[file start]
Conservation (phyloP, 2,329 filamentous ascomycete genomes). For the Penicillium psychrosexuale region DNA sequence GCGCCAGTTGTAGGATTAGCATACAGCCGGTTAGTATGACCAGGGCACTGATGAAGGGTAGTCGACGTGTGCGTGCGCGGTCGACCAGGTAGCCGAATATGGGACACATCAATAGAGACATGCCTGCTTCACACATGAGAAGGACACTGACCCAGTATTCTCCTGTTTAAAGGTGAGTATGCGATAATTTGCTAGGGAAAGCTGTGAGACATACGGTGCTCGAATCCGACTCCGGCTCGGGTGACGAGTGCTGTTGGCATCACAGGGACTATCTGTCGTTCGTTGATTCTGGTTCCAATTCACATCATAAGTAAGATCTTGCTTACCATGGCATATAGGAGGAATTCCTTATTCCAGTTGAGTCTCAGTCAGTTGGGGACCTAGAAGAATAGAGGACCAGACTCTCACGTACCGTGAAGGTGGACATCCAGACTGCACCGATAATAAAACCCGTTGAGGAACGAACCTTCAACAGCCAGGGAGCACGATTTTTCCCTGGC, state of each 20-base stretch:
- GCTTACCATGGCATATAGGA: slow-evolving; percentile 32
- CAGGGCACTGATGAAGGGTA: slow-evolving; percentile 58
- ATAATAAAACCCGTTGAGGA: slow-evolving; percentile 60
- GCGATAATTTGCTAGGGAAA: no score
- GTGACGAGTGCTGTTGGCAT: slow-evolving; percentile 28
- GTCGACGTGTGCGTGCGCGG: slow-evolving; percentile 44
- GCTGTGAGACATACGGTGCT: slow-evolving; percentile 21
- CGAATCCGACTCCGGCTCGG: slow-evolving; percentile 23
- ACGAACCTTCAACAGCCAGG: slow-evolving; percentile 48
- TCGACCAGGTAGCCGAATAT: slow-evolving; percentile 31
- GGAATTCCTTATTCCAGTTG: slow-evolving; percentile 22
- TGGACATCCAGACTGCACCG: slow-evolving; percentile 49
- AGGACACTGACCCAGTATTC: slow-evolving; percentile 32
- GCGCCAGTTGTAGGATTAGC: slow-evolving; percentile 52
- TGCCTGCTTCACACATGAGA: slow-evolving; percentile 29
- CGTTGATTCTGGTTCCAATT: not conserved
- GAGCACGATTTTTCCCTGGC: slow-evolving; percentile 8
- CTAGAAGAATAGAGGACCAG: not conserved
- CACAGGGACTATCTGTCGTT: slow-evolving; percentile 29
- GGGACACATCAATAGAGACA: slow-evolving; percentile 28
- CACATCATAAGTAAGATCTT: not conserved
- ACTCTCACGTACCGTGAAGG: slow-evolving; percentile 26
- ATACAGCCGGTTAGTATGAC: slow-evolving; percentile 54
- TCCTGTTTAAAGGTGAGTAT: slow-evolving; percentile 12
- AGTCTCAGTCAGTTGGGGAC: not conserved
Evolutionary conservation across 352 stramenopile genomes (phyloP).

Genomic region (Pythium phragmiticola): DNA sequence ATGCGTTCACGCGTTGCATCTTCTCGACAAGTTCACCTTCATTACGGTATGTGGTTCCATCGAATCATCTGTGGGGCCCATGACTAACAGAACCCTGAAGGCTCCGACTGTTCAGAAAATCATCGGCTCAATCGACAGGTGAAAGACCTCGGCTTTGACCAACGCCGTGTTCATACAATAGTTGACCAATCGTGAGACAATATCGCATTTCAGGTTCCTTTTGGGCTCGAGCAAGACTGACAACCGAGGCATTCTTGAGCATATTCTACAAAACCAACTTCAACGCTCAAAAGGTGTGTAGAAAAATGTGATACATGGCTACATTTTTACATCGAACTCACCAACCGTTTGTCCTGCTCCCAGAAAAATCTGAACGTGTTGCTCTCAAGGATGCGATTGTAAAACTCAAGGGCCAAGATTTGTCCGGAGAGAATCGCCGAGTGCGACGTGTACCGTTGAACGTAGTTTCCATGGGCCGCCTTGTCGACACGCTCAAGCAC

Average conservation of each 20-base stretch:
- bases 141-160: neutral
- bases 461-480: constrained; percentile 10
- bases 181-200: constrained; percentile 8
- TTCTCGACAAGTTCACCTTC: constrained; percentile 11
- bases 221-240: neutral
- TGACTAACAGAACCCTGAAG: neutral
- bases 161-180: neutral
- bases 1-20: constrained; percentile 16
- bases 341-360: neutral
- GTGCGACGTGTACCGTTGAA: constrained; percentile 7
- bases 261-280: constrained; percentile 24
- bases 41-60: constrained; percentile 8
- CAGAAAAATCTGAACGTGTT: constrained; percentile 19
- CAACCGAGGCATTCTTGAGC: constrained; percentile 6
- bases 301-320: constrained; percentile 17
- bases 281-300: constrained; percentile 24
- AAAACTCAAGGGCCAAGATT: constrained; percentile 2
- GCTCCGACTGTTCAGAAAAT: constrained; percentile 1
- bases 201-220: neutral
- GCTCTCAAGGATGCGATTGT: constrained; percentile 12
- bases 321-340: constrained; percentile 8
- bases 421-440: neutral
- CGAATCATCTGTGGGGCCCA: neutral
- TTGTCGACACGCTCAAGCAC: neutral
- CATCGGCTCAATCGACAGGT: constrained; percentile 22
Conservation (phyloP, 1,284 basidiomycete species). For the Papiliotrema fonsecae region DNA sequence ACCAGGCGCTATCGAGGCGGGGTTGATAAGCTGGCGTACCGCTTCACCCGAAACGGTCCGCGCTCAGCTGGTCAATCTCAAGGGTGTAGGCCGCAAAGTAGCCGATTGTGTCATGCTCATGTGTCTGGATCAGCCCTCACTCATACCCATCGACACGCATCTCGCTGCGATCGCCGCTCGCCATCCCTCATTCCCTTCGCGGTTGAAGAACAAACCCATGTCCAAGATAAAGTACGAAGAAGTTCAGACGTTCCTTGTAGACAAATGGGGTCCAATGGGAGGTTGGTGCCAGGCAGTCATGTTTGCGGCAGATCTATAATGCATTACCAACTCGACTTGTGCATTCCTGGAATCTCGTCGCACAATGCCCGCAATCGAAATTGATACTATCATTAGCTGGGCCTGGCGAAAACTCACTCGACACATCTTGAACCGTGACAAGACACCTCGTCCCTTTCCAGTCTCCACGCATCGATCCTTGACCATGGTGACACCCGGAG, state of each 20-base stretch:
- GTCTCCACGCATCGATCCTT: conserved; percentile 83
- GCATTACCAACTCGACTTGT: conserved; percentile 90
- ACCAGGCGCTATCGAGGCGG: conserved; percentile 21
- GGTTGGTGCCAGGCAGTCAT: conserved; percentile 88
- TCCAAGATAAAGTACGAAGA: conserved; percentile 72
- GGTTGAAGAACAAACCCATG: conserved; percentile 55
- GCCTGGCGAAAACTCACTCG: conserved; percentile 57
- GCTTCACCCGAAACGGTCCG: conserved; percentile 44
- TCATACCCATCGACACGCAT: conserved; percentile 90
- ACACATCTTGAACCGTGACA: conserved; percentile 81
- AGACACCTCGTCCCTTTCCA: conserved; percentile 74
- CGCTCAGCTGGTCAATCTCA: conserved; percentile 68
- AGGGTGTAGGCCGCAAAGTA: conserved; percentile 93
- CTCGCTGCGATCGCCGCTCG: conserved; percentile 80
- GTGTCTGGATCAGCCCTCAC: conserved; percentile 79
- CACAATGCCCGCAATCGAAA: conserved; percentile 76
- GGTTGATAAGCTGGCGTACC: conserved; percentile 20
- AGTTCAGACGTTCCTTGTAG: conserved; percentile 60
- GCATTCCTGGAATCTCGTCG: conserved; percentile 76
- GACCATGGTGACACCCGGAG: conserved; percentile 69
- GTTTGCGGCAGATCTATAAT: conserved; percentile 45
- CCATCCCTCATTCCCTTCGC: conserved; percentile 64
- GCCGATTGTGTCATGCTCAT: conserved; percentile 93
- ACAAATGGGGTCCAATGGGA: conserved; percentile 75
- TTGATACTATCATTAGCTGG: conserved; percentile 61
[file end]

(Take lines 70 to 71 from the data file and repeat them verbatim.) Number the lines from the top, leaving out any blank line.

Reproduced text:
- GTGTCTGGATCAGCCCTCAC: conserved; percentile 79
- CACAATGCCCGCAATCGAAA: conserved; percentile 76